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How to Become a better Investor

The main focus of any good trader should be to spend time trying to identify new and upcoming trends; this is not an easy task. It’s a difficult task because one has to go against the herd; one has to on many occasions even go against one’s own way of thinking because one is embracing a concept that one’s own nature will naturally try to rebel against. The reason for this struggle is due to the fact that we are wired to seek the company of others; we feel safety in numbers. This may be true when it comes to real life dangers but when it comes to investing it’s a fatal error.

In fact, if one just focused on the main issues we have discussed over the years, the end result would have been quite profitable. For example, we focused quite a bit on Palladium from the end of 2008 to early 2009. In the bullion portfolio, we had the label screaming buy up several times when Palladium was trading in our suggested entry ranges. Subscribers know that we do not often use the phrase screaming buy, so when we do it usually means that we think we have a unique situation at hand that won’t last long.

Towards the end of 2008 we also spoke of the potential for bonds to mount a very strong correction and warned individuals against opening new long positions.  Bonds mounted one of their strongest corrections ever and by June of 2009, they were down over 20%; a massive move for the bond market. 

From roughly the end of 2008 towards the beginning of 2009 we spoke of the fact that the market was going to mount a strong rally as the plunge was overdone, and that it was trading in the extreme zones. Again patience and discipline were needed, for the markets did not turn around immediately. We issued our final targets of 10,500 plus for the Dow in February; at that time, everyone thought the world was going to end.

Towards the end of the 2009 we started to focus heavily on the markets pulling back. This is the reason we started to actively close out many of our positions and it’s also the reason we tightened many of our stops. So far, we have had a brief taste of what lies in store, but the main move has not begun yet. Most will wait until it’s too late to react, very few have the patience to take profits and wait for a better opportunity.

We also spent a lot of time talking about the Dollar mounting a strong rally and gold pulling back. Again individual could have jumped out of other currencies into the dollar, closed out some of their long positions in gold and so on. We could list many such stories; however, that’s not our goal here.

Why are we bringing this up? Well, it’s not to talk about our timing skills. Our goal here is to illustrate that most individuals are lacking when it comes to patience and discipline; most individuals want to chase every single opportunity or at least what they deem to be an opportunity. To most opportunity means following the herd. They feel that if they pay for something they should get maximum usage out of it regardless of whether they win or loss.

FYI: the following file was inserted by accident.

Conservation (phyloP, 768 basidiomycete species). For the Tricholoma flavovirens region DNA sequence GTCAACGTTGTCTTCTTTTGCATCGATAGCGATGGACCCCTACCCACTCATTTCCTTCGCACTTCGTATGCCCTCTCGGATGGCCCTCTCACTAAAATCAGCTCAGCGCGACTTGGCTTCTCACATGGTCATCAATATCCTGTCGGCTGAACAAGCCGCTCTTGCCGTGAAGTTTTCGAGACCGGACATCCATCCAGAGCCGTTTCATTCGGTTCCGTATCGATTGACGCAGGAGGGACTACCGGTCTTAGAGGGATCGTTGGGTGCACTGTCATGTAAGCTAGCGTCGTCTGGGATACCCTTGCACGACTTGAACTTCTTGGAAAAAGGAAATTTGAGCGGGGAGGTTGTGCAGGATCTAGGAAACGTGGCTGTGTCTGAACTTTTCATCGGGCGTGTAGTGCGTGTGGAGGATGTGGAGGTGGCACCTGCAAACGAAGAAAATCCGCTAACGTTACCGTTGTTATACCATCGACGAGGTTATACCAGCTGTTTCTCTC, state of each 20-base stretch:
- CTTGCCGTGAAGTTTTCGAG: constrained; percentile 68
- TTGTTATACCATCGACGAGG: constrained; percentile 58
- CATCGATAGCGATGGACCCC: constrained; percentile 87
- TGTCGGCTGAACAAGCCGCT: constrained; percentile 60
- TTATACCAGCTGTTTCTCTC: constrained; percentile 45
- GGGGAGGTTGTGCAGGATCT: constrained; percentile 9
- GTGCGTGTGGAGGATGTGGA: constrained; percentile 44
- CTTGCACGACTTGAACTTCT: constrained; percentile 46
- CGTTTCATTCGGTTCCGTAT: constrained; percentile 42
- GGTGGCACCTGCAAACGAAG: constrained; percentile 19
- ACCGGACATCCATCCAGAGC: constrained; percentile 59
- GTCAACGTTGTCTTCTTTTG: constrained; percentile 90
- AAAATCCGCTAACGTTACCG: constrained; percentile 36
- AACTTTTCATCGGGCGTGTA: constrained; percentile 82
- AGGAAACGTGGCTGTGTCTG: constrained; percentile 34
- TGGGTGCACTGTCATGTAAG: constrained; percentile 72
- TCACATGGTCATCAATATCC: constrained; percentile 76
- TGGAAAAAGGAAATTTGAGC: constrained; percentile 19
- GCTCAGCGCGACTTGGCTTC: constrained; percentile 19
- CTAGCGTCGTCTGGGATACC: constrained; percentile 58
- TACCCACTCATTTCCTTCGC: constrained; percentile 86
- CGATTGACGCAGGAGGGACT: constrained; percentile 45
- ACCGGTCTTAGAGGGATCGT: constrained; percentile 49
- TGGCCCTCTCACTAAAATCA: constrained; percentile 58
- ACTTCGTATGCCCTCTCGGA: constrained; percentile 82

To illustrate this point, try this simple exercise.  Choose a day and try to do nothing for 1-2 hours and by nothing we mean absolutely nothing. Very few will be able to achieve this. In fact, most will find that it’s really hard to do absolutely nothing. (Doing nothing does not mean watching TV, reading book, playing games, etc., it means doing nothing).  However, many can run around the whole day trying to do something but achieving nothing. So in reality the truth comes down to this. As long as one can fool oneself that one is doing something (even if one is achieving nothing in the process) its fine, but to actually sit down and do nothing, now that is a terrible and undoable deed. Now apply the above concept to investing and see how true it is. Many feel that they should try to do something all the time, even if they achieve nothing or even loss money in the process, its fine because they are doing something; sitting down, doing nothing and waiting for an opportunity to present itself, now that is simply unimaginable.  

Patience and discipline are the most important traits any trader can hope to master. Would it not be much easier to focus on your real needs and not your fantasies? Why not sit down and look for 1-3 great opportunities and wait for the trades to come to you instead of chasing them 

We are almost certain that if a subscription service stated that after they produced 6 or more plays that produced wins in excess of 30%, they would issue no more plays, that the majority would throw a fit and cancel their subscriptions.  This clearly illustrates the principle of wanting to get something even though nothing might be achieved by forcing a move. The wise man is happy if he can find 1-2 good opportunities a year. There is no need to chase them, just wait for them to come to you. Sometimes you have to wait a few weeks for them and sometimes months and this is what we focus on. We do not like chasing for it usually leads to trouble. All one really needs is one great opportunity a year and one will achieve spectacular results over the long term.

Is it not funny that most find it difficult to sit down and do nothing for 1-2 hours, but as long as they can pretend they are doing something while achieving nothing they are happy? There is a huge difference between the two, in one you are dealing with reality, in the other reality is eluding you; you are just living in an illusory phase. 

Thus going forward, try to find out what you really want, who you really are, what are your needs, what are your goals really are? When you know what you really want, achieving it becomes a lot easier than simply aiming for some arbitrary pie in the sky dream.